September 25, 2008

Byron's new blog:

Hey All,

Just want to let my fans all know that I now have a new blog. You can find me at It was time that I had my own domain name. I may be transferring all this old stuff to the new blog as well. In the meantime, I'll still be checking in on this one, so feel free to drop me a message anytime.

September 22, 2008

The College Issue

There was an extraordinary issue of the Times Magazine this past weekend: The College Issue.

September 20, 2008

Teachers from India

There is an article about teachers from India in the Times today. These teachers from India are being hired by American schools because of the shortage of math and science teachers in the U.S. Needless to say, it's a culture shock.

In India, Ms. Tallur was revered. When she entered her classroom, 70 students would rise, stand by their desks, and greet her in unison. “In India a teacher is next to God,” she explained, noting the contrast in behavior.

Now after a year of teaching at Harding in an international program, Ms. Tallur has become used to less respect. She is no longer surprised by profanity in the hallways and students talking out of turn in the classroom.

There's a good quote over here:

“In India, most of the disciplining happens when children are younger,” she said. “It’s easy to bend the stem of a plant when it is young. Once the stem gets strong, it is much harder.”

There's a funny quote over here:

At Bassick High School, Satya Mohan, a physics teacher, said he was surprised the first time a student put his head down on his desk and said, “I am not in the mood to listen today.”

“I thought to myself, well he is being honest,” Dr. Mohan said.

It's good that this is taking place, both in terms of the intercultural exchange and the much needed instruction in math and science.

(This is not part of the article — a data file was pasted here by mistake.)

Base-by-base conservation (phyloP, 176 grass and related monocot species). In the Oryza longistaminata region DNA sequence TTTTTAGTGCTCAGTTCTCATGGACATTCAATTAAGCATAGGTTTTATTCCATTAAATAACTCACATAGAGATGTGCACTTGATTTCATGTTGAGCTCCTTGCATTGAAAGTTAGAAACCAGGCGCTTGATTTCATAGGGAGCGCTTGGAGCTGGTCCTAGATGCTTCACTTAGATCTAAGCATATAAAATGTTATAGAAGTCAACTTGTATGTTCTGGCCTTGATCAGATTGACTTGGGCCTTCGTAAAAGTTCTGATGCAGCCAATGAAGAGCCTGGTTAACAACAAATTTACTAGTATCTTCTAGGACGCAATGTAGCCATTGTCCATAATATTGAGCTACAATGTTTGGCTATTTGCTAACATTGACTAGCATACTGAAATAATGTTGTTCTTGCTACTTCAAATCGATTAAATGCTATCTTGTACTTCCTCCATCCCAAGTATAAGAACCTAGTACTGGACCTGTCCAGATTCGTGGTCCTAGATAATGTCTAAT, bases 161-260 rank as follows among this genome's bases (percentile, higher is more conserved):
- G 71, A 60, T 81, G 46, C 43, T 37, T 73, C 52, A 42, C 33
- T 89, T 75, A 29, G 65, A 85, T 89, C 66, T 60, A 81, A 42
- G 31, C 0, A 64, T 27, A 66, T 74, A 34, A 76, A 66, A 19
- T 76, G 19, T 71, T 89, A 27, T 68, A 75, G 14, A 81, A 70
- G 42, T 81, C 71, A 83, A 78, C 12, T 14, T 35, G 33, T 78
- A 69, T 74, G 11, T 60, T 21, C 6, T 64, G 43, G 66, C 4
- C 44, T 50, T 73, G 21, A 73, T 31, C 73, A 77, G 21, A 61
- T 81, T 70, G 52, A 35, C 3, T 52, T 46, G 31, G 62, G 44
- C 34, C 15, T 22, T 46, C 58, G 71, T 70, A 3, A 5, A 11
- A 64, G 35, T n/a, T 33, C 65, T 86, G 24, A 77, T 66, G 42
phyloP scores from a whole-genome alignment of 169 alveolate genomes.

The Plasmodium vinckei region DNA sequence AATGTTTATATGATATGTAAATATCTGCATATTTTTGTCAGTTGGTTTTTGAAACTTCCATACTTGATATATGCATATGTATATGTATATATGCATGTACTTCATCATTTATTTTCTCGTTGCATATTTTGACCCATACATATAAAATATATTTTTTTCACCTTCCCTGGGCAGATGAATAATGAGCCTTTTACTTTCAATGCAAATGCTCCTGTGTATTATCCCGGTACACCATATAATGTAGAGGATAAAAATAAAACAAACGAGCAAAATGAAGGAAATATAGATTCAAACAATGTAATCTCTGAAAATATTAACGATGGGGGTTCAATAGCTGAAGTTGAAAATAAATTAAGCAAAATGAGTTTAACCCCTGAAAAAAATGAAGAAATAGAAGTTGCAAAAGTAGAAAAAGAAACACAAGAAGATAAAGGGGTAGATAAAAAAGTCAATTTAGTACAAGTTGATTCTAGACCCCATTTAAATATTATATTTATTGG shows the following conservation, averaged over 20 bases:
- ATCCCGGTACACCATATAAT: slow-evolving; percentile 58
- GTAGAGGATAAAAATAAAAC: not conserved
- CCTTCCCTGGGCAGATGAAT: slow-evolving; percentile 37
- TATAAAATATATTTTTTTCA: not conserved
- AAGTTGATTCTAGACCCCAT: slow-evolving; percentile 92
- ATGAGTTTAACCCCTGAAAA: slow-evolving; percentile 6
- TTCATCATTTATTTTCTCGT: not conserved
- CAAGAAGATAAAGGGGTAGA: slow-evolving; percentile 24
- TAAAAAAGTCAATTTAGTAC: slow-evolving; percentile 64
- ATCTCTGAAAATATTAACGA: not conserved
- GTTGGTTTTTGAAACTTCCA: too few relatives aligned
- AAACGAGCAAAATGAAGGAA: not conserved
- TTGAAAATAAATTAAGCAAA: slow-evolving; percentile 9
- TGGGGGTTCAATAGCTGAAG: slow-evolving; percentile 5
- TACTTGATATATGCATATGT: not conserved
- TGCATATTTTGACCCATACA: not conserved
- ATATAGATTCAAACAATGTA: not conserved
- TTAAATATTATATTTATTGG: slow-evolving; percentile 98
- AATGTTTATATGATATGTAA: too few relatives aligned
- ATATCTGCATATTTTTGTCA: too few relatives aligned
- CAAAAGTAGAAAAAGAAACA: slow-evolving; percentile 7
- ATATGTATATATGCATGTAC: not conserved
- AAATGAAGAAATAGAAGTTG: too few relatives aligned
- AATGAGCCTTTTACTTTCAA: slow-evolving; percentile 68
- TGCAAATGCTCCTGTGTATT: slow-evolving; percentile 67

By the way, I think India must do well in terms of teaching language too. It's not unusual to see Indian authors on the shortlist for the Man Booker prize. They definitely take their education seriously in India.

The Ultra-Rich

Someone on one of my listserves sent me this. We never ever get tired of talking about the ultra-rich or ultra-powerful. But in our own defense, some of these people truly are fascinating. It's a funny cycle. I think if I had that much money, I'd put it into promoting my non-profit. But that non-profit mindset is probably why I don't have that much money in the first place.

September 19, 2008

The Honeymoon is Over

It looks like the excitement regarding Sarah Palin's nomination for VP is starting to wear off. I was hoping it would, and I'm glad that common sense is starting to settle in. Not only is she not cooperating with the inquiry into her "Troopergate" scandal, but people are also starting to question other parts of her history that might make her unfit for the VP slot, such as her spotty educational record and achievements, and the fact that she repeats herself over and over in all of her campaign speeches.

If the numbers on her fading appeal are an indication of the country's assessment of her, then I'm happy that people are finally waking up. We don't need a VP who is an average American. We don't need a VP who has average or below average academic credentials. We don't need a VP who repeats the same lines over and over again. We need a VP who will be able to lead, innovate, think on her feet, and show Americans what we're capable of. We need a VP who has the ability to become a great President should the need arise. We're not going to get that with Sarah Palin. I hope Americans are starting to see this.

September 17, 2008

Microsoft's New Ad Campaign

Microsoft is beginning a new ad campaign to fight back against Apple's Mac Guy/PC Guy ads. It's supposedly a hip, cool, rebuttal to the ads that Apple has been using to hammer PC's for the last couple of years. Apparently they're investing heavily in these ads:

Mr. Gates makes a cameo appearance in the new Microsoft spots, along with celebrities like the actress Eva Longoria, the author Deepak Chopra and the singer Pharrell Williams. (Mr. Seinfeld is gone, at least for now.)